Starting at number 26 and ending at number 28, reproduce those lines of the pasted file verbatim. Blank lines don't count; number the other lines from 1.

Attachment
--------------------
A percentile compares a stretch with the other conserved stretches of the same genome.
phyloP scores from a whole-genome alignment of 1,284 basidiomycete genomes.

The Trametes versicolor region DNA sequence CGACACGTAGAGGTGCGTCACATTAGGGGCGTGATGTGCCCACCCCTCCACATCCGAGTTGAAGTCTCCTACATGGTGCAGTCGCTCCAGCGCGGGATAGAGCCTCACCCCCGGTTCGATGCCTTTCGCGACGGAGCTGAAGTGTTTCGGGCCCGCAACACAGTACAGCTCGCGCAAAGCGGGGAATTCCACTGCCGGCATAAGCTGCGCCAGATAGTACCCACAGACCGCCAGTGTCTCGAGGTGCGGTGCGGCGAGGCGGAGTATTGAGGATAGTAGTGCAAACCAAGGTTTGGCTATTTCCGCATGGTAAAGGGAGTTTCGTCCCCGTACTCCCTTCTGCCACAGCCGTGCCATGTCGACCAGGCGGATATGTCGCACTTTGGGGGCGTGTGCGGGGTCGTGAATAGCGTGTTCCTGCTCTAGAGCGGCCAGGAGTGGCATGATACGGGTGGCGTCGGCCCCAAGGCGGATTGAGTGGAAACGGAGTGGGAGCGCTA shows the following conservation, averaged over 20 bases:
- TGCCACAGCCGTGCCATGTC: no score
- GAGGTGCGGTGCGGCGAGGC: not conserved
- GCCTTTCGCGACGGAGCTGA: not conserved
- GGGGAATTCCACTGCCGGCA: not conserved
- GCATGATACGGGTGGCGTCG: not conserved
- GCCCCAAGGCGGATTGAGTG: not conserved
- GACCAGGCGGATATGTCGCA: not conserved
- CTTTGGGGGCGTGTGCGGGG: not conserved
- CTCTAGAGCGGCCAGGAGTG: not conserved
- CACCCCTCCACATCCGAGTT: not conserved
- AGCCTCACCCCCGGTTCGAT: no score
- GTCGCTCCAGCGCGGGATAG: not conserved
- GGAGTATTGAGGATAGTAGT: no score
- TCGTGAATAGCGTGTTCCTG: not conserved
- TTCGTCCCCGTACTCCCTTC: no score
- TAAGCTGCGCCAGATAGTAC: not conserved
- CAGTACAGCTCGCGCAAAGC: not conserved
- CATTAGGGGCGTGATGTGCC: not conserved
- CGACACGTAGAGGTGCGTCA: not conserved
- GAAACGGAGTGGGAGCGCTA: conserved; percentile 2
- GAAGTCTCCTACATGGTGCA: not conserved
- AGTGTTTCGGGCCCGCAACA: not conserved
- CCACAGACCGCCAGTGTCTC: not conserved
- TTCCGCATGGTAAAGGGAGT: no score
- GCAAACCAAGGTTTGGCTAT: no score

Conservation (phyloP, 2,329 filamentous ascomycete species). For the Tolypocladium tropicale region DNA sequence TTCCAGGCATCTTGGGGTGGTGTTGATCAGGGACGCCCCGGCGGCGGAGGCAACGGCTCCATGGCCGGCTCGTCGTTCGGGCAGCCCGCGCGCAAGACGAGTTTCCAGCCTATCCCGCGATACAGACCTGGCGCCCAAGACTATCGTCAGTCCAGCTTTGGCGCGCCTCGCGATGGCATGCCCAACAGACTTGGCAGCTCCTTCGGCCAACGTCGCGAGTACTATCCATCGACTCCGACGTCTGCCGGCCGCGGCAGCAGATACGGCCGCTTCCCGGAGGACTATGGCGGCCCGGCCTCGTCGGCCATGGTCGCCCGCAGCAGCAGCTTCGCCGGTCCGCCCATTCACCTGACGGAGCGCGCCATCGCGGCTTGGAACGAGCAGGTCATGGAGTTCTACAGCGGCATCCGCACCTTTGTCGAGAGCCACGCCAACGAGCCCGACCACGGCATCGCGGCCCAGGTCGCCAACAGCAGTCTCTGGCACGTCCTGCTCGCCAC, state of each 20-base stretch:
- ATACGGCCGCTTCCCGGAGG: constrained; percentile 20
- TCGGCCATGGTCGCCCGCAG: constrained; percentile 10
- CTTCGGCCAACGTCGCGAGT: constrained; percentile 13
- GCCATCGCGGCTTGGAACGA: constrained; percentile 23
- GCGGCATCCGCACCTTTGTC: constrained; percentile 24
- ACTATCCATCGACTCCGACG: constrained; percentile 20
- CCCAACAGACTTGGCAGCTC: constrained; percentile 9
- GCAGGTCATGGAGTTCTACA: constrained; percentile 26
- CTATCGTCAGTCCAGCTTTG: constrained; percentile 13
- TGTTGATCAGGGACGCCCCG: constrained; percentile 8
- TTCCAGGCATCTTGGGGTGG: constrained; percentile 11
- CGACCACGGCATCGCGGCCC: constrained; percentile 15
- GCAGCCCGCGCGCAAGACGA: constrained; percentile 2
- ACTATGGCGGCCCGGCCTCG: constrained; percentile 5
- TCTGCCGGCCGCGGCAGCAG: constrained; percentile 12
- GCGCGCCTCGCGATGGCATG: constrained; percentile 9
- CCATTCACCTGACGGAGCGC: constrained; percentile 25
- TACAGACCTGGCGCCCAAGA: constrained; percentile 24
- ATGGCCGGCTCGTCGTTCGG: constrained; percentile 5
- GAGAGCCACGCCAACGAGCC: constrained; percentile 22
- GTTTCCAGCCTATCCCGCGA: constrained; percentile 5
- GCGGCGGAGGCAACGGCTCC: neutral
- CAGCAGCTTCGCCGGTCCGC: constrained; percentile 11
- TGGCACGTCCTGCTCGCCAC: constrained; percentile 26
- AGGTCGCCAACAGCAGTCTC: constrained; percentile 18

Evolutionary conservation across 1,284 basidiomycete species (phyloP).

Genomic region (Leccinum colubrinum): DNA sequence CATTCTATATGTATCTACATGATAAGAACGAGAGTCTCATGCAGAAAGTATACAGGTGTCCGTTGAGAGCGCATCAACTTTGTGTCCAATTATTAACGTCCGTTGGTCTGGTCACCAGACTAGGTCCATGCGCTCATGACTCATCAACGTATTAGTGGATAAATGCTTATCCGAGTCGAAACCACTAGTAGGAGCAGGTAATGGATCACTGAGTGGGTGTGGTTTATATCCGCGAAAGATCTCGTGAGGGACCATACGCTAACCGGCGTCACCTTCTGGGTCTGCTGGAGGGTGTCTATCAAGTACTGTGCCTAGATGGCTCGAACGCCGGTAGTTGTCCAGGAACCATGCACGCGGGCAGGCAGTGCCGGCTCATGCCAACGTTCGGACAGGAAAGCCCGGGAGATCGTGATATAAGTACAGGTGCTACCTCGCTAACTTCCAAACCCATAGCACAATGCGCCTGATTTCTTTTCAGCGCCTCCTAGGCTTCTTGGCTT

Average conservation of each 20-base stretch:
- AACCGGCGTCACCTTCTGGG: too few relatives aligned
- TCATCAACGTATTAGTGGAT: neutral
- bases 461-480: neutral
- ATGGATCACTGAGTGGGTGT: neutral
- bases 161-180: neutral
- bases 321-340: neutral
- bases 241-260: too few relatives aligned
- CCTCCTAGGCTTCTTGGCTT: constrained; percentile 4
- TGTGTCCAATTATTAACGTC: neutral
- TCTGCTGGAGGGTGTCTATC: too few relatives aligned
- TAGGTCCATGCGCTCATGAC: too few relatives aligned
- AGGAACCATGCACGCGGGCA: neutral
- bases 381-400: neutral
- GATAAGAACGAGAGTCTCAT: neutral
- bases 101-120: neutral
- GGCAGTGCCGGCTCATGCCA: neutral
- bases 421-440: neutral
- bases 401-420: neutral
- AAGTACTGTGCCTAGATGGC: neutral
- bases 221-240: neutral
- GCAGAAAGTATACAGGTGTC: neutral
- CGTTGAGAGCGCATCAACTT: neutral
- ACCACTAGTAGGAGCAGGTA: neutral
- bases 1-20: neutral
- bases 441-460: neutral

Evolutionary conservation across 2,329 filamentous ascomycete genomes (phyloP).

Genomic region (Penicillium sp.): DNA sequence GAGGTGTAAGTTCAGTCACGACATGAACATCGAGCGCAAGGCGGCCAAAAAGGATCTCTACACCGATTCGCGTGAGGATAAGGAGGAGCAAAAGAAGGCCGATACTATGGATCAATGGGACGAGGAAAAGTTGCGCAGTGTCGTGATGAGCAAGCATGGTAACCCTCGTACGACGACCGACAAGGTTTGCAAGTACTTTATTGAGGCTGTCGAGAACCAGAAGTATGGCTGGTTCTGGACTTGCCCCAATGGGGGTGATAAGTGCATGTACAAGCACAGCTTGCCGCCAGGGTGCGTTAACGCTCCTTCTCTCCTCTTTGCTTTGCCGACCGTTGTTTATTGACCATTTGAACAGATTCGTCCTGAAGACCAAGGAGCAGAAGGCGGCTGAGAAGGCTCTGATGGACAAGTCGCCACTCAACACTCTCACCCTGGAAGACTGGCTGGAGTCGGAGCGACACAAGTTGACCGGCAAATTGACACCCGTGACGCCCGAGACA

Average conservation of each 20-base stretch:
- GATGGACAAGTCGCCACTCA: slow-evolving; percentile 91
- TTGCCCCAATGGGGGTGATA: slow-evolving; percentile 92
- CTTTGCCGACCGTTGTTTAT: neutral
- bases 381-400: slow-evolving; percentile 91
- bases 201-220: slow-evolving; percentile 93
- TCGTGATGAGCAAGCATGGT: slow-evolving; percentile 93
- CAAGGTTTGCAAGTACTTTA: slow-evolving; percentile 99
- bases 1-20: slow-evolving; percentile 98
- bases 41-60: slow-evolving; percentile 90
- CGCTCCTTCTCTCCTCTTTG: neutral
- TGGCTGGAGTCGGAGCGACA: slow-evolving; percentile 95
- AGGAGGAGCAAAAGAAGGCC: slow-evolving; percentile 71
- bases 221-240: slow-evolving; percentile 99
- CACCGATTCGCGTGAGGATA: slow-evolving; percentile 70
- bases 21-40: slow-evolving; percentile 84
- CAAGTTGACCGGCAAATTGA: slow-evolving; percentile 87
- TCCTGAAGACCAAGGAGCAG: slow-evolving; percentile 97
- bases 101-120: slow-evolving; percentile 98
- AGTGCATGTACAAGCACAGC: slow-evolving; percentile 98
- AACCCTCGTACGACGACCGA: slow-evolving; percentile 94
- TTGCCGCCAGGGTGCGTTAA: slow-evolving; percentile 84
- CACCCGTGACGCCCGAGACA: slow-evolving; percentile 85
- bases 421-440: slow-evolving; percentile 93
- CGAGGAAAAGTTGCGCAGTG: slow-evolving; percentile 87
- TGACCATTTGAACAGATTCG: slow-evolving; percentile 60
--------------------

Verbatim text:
- CCACAGACCGCCAGTGTCTC: not conserved
- TTCCGCATGGTAAAGGGAGT: no score
- GCAAACCAAGGTTTGGCTAT: no score